Lora’s fiance Steve is an adaptation of the character of Frank Flake in Imitation of Life. The movie Imitation of Life, as observed by Andrew Sarris in Film Culture, is characterized by an apparent notion of impossibility which Sarah wants to achieve – white skin. (Handzo 1997) If one attempts to make a comparative analysis between the movie and the novel, the element that comes to the fore is the introductory part. Sirk Douglas does without the elaborateness of Fannie Hurst in narrating the backdrop of Lora’s previous life when she was married.
In the beginning of the novel, Bea is shown as a spinster who marries Benjamin Pullman. The subsequent chains of events that lead to Bea’s struggle for survival with an infant daughter are excluded from the movie. It opens with Lora’s soaring ambition of becoming a Broadway star – a curtain raiser which is followed by three social scenes the filmmaker conjures: “women and work, race relations, star mythology”. (Sirk et al. 27) In this sense, the movie mirrors the content of the novel in a threefold manner. To quote Sirk, “The mirror is the imitation of life.
What is interesting about a mirror is that it does not show yourself as you are, it shows you your own opposite. ” (Sirk et al. 3) As far as cinematic approach is concerned, the abrupt opening may be attributed to time constraints as well. However, the movie diverts from the novel in one critical aspect. While Bea pursues a successful career of businesswoman, Lora takes a different course altogether. Unlike the world of literature, the world of showbiz uniquely demands dynamism of action and hence, the characterization is justified per se.
Another argument that can be cited with regards to the altered career path of the main protagonist of the movie is the shifting social climate in the times it was released. It was difficult for the filmmaker to envision his heroine as the owner of pancake restaurants. Moreover, during that phase many Afro-American actors were striving to put behind the stereotyped roles of household attendants. So changes in the storyline are especially reflected in the characterization of Annie.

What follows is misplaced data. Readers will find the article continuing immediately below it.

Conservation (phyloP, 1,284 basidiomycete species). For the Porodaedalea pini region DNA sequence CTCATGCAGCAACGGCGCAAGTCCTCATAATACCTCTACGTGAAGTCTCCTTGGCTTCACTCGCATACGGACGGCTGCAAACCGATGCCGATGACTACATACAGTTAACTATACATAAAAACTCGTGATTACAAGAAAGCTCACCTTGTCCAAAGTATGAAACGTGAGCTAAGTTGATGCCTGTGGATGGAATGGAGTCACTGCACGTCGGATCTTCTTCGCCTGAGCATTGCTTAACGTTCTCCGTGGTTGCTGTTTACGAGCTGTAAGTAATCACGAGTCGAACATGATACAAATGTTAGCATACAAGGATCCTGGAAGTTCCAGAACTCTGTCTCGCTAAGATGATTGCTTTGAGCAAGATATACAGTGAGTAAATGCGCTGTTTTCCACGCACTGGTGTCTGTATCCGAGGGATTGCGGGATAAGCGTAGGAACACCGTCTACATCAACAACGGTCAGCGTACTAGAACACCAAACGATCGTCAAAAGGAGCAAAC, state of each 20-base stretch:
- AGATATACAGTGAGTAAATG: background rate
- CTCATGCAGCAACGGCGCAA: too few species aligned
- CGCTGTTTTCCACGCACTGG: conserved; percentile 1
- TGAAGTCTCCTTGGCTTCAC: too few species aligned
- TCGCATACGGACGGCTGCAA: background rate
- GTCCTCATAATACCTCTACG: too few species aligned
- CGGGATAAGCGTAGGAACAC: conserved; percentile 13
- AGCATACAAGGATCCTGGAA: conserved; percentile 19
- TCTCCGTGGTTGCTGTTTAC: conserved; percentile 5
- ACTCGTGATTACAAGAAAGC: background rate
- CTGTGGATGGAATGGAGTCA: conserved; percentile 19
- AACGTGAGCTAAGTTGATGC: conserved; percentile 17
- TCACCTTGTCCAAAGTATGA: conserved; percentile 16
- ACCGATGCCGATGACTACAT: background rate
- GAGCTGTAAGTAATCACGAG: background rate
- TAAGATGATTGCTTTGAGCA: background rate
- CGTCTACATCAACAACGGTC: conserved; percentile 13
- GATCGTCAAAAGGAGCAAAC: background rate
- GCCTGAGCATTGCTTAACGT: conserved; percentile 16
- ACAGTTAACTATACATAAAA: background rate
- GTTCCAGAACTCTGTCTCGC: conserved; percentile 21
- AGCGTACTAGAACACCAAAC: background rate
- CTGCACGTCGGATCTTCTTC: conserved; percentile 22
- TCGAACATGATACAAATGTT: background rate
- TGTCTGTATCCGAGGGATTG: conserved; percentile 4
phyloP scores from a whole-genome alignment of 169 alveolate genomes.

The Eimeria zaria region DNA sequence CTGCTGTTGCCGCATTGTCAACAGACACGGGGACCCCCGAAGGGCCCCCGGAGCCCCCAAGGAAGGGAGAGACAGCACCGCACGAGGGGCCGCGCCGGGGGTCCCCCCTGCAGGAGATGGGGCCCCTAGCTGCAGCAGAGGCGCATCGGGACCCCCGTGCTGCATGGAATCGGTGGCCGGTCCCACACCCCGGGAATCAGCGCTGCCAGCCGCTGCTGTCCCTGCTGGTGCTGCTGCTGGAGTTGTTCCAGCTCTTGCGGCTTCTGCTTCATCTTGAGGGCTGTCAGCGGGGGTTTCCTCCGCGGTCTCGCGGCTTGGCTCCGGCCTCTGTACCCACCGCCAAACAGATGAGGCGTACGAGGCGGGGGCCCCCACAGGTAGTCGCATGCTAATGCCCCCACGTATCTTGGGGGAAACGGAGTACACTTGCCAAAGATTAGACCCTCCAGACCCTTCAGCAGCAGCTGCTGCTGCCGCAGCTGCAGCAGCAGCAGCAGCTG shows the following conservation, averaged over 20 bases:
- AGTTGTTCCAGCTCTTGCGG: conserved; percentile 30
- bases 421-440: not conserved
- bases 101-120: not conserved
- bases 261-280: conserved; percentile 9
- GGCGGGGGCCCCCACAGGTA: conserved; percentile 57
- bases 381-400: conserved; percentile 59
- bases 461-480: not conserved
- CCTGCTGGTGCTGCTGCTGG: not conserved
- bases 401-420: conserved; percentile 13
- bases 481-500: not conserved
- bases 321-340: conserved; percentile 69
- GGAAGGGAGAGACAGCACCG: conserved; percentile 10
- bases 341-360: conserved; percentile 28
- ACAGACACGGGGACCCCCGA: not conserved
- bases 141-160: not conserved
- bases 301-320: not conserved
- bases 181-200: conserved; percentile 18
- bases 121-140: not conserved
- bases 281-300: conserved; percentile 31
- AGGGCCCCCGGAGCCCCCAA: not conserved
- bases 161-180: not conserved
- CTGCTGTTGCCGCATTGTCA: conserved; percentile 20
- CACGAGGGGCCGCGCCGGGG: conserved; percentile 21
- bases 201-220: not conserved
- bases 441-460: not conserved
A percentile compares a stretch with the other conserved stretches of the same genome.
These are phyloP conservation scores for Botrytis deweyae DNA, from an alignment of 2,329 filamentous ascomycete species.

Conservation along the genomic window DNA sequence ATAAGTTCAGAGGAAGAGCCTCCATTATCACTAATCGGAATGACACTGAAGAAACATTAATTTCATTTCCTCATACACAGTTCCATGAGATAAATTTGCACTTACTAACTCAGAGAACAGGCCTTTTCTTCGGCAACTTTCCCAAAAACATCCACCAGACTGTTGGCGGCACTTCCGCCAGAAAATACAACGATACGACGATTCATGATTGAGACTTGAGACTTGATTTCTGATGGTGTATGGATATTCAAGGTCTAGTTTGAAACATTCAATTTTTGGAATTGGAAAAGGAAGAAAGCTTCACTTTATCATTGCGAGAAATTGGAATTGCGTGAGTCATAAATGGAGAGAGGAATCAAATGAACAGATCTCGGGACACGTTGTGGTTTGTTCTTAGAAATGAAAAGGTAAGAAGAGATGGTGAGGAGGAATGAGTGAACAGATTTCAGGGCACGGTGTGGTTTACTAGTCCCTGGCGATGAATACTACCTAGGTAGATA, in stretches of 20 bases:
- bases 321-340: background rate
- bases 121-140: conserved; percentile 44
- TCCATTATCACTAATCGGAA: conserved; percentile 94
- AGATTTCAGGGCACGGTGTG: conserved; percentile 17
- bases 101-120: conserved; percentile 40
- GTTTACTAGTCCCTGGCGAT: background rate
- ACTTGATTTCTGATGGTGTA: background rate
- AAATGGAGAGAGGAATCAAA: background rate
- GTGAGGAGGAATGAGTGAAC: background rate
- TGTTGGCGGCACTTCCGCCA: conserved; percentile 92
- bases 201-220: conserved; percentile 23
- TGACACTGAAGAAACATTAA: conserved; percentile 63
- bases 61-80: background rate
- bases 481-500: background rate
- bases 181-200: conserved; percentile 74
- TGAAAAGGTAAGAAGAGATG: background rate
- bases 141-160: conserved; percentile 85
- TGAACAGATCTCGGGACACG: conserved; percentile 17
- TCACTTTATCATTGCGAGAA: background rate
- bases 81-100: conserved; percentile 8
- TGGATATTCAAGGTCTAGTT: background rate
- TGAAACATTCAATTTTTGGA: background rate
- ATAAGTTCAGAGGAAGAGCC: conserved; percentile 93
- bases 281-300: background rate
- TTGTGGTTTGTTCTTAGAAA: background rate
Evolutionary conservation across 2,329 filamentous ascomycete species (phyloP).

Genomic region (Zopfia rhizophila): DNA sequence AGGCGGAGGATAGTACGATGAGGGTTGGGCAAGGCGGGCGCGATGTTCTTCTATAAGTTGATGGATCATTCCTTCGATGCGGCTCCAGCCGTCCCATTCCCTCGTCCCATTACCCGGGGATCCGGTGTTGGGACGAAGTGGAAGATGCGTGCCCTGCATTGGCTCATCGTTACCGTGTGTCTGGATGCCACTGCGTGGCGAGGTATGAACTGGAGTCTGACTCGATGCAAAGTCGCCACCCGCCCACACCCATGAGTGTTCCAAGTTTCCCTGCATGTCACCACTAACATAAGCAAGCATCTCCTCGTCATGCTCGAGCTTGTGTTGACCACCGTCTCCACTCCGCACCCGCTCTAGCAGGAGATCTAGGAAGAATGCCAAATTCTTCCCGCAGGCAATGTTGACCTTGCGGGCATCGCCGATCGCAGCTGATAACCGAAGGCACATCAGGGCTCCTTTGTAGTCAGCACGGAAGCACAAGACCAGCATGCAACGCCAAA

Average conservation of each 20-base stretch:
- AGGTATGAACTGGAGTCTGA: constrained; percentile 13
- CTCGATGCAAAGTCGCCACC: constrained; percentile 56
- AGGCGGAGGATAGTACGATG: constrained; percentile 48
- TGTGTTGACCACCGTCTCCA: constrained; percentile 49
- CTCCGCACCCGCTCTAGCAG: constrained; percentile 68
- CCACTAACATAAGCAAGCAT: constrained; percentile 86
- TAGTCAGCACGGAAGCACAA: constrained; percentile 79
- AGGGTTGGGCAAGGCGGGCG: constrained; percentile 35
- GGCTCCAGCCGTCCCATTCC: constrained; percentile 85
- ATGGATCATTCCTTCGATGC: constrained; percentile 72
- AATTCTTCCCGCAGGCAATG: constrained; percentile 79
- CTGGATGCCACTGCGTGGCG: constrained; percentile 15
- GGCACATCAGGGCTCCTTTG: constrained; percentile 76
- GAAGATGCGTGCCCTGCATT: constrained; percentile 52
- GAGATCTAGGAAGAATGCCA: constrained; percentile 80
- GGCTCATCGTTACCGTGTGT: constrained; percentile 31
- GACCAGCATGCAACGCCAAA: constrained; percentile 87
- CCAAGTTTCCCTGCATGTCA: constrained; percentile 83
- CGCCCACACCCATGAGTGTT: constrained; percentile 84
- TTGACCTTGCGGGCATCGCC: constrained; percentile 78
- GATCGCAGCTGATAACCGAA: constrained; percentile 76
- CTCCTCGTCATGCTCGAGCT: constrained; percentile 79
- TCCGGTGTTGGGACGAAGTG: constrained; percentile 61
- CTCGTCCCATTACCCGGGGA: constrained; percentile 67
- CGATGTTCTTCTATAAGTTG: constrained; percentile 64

In addition to being a motherly figure of affection and care, she is also the source of wisdom in Lora’s household. (Richard 2008) Both the novel and the film adaptation share a striking resemblance in themes of romance. At the end of the novel, a triangular love develops between Bea, Flake and Jessie. Similarly, the movie also projects similar storyline where Suzie in her teenage is enamored by Steve who is Lora’s fiance. This modernist woman’s picture has been a source of much controversy in both the novel and the movie.
It has given rise to a lot of feminist speculations regarding the ordeals faced by single working mothers in male dominant societies. The melodramatic imagination of the filmmaker goes beyond the confines of the novel. The cinematic experience of Imitation of Life presents a spectrum of diverse interpretations which are not fully realized in the novel. It can be stated without an iota of doubt that the freedom of expression in any moving medium is utilized to its fullest potential by the director, all within the permissive limits of the reel world.
Works cited Hurst, Fannie, and Daniel Itzkovitz. Imitation of Life. Durham: Duke University Press, 2004. Sirk, Douglas, and Lucy Fischer. Imitation of Life: Douglas Sirk, Director. Piscataway: Rutgers University Press, 1991. Handzo, Stephen. “Intimations of Lifelessness. ” bright lights film journal 18 (1997) Richard, Cicely A. “Film Analysis: Imitation of Life. ” suite101. com. May 26, 2008. 7 March 2009 <http://classic-film-dramas. suite101. com/article. cfm/film_analysis_imitation_of_life>